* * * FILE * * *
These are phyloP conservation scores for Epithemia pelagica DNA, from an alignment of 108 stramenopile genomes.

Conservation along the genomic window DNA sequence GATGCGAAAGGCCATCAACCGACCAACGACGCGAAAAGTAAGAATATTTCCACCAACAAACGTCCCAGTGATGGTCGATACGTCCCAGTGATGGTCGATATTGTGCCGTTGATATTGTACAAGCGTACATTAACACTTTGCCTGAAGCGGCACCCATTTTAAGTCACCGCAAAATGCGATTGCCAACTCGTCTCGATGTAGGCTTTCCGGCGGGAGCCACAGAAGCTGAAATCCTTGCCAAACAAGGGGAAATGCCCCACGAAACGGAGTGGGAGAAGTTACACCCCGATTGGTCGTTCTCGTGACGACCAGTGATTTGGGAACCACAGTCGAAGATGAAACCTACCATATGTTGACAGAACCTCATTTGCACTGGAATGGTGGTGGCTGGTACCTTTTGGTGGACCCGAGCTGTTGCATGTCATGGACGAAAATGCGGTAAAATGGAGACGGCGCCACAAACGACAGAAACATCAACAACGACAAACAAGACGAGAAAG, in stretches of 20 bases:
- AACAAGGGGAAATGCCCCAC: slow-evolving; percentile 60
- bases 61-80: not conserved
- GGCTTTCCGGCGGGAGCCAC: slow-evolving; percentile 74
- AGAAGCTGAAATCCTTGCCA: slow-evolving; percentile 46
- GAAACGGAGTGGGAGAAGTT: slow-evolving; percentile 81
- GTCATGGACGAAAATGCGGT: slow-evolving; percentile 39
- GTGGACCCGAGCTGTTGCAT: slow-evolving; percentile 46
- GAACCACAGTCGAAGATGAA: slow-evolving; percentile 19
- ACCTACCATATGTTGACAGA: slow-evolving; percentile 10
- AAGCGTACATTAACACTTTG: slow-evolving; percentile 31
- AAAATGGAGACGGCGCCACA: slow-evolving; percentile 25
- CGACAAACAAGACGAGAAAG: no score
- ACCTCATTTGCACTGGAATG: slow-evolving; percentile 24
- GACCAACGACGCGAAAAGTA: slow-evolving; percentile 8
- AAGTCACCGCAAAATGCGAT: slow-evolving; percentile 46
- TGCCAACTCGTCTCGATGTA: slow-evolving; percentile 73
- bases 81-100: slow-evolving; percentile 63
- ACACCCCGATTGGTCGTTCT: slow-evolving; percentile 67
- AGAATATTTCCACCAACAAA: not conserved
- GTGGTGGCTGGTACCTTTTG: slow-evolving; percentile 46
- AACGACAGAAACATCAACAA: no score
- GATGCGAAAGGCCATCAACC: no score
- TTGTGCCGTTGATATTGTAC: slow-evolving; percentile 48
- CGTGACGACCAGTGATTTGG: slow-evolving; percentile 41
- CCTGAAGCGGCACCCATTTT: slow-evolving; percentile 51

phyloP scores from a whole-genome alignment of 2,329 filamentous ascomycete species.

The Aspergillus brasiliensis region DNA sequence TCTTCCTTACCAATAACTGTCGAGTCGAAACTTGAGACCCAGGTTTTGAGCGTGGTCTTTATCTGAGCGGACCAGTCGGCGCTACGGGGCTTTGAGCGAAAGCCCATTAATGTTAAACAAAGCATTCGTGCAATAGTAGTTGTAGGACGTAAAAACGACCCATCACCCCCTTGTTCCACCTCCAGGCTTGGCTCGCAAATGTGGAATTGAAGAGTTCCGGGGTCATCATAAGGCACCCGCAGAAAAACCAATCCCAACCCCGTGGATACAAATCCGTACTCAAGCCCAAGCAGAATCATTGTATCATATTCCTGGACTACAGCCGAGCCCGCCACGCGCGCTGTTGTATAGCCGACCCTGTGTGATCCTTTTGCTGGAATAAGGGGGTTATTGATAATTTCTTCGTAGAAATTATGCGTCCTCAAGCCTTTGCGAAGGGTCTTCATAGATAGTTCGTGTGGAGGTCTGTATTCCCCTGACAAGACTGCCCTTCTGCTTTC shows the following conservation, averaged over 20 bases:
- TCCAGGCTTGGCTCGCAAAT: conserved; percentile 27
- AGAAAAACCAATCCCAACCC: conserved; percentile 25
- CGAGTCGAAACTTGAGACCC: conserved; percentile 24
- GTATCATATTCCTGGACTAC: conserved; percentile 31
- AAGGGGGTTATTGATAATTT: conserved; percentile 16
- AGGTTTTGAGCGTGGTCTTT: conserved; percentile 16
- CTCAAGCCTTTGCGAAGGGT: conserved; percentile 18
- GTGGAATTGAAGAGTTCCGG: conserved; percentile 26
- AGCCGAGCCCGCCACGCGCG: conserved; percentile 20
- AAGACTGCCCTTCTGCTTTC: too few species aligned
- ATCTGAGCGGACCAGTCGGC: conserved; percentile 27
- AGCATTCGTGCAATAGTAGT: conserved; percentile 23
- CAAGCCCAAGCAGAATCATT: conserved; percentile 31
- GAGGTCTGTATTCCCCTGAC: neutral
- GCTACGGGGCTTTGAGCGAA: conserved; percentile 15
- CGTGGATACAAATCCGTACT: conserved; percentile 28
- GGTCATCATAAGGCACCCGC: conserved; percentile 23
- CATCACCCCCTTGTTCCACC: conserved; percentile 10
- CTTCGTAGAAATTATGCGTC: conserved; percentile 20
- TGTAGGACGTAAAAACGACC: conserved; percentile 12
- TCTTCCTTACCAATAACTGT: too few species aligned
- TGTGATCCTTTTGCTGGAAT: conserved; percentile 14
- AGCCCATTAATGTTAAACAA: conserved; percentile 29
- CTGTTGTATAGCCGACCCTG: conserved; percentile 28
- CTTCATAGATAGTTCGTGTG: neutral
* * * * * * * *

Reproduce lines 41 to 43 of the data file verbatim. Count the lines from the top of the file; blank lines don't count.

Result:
- AGCATTCGTGCAATAGTAGT: conserved; percentile 23
- CAAGCCCAAGCAGAATCATT: conserved; percentile 31
- GAGGTCTGTATTCCCCTGAC: neutral